By doing just that, Davenport and partner Lisa Raymond dealt Fernandez and Zvereva a second-round loss in Indian Wells, Calif., last February. It was the result of a major Fernandez freak-out. She had just turned 30 and had drawn top-ranked Steffi Graf in the first singles round, a combination of events that put her in a vile temper. When Raymond passed her down the alley early in the match, Fernandez erupted, hitting a ball out of the stadium. "Gigi, stop," Zvereva said. A few minutes later she broke a racket. "Gigi, that's enough," Zvereva said. Next, Fernandez cussed out a tournament official. Zvereva gave up. "About 98 percent of the time I'm capable of handling her emotions," Zvereva says. "I laugh. But this was just uncontrollable." They went down in flames, 6-4, 6-4.
Afterward Zvereva would not speak to Fernandez and was so furious the next day that she lost her first-round singles match. Finally they sat down and talked. Zvereva told Fernandez that she was self-absorbed and inconsiderate. "The next time, think of me," Zvereva said.
The problem is that Fernandez doesn't think. She treats her racket the way a loan shark treats a deadbeat. First she slaps it around. If it doesn't cooperate, she breaks its legs. Two years ago she mailed the WTA a $250 check, the equivalent of five warnings from a chair umpire, before the season because she knew she couldn't trust herself to control her temper. Last November she received a $2,000 fine from the WTA Players Committee—on which Zvereva sits—for mooning her opponent, Mary Pierce, in Filderstadt, Germany.
"Why do I explode?" Fernandez says. "Because I'm a child." Fernandez figures she whacked her first racket when she was seven and has continued because "nobody ever told me I wasn't supposed to."
Fernandez is the daughter of a wealthy San Juan physician, Tuto, and a beautiful socialite, Beatriz. Fernandez had an unlimited supply of attention, rackets and lessons, and seldom heard the word no. By the age of nine she was the subject of newspaper coverage across Puerto Rico. As a teenager she was equally famous for her talent and for extravagances like her black Camaro sports car. She made frequent trips to the mainland for shopping and junior tournaments and received a fistful of college scholarship offers. Fernandez went to Clemson, made the NCAA finals as a freshman and turned pro six months later.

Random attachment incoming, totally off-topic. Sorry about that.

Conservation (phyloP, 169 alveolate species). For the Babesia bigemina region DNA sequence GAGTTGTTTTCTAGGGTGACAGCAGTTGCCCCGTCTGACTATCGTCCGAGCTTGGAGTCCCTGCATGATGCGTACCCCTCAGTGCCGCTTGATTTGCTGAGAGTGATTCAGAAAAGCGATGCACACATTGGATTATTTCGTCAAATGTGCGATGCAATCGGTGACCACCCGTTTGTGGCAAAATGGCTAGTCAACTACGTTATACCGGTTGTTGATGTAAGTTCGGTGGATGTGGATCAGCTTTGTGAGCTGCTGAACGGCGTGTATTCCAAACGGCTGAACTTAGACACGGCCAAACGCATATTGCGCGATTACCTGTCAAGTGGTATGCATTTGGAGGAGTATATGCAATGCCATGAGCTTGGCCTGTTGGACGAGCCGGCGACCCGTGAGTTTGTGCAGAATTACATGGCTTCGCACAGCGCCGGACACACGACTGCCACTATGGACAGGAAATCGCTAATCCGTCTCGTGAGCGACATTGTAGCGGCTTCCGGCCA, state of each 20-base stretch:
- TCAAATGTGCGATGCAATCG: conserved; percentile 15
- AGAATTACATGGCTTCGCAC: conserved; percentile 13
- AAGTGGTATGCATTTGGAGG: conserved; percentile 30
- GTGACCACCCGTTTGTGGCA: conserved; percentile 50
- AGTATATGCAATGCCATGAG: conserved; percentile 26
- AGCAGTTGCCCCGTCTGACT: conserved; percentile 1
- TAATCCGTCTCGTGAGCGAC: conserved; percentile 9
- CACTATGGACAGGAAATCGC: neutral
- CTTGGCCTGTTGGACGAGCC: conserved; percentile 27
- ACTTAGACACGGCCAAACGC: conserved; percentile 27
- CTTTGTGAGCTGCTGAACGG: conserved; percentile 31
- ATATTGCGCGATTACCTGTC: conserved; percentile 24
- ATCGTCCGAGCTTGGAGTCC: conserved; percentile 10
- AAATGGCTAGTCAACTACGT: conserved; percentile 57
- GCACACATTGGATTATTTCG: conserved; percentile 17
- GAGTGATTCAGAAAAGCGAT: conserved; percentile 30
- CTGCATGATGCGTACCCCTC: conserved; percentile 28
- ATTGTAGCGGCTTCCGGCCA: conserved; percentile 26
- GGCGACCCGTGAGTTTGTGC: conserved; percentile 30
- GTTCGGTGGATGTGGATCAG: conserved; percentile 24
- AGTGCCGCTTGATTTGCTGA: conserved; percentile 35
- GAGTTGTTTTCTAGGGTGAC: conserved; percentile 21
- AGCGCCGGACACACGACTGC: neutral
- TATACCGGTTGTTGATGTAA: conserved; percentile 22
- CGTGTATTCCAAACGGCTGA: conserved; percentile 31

She is widely regarded as Top 10 in ability, although her best Grand Slam singles result came when she reached the Wimbledon semifinals last year. Her limitation has been a career-long struggle to control her anger, the root of which she thinks she understands. "I'm a perfectionist," she says. "And I'm insecure." This is why she prefers the companionable comfort of doubles to the greater exposure of singles. She says she went nuts in Indian Wells because she thought she heard snickering in the crowd when Raymond passed her. "I thought they were mocking me," she says.
Zvereva's slow, almost porridgelike temperament serves as the perfect antidote to Fernandez's emotional chaos. "I understand why Gigi explodes," she says. "You have to express your emotions, negative or positive. I do it too, but I do it in my head." Not always. Zvereva celebrated a quarterfinal victory at the Australian Open by lifting her shirt to reveal a sports bra, amusing fans but not the WTA, which is considering a fine.
Zvereva tried taking things seriously once. She didn't like it. A product of the Soviet sports machine, she rose to No. 5 and reached the final of the French Open by age 17. But she hated the pressure and resented her country's controlling authorities, and quietly resisted both.
Zvereva expressed herself emotionally through a determined individualism—and by listening to screaming music. As a girl growing up in Byelorussia, she danced alone in her room to black-market rock-and-roll. Her taste grew progressively harder. These days she listens to Metallica, AC-DC and old Led Zeppelin. She flirts with grunge and wears T-shirts that say things like KNOWLEDGE IS STUPID. She asks to borrow a piece of writing paper, then wipes her mouth with it.
If Zvereva is a subversive at heart, it is thanks to her father, Marat, who worked at the Soviet Army Club in Minsk and fought for the right to coach his daughter rather than turn her over to the machine. At her father's urging, Zvereva demanded a share of her winnings, which were going into Soviet coffers while she received only expense money. She signed with an American agency and began tanking matches, saying she wouldn't win unless she was paid. Zvereva feared she would be tossed in the gulag, but after tense negotiations the authorities backed down and let her keep the bulk of her earnings. "I'm very proud of that," she says.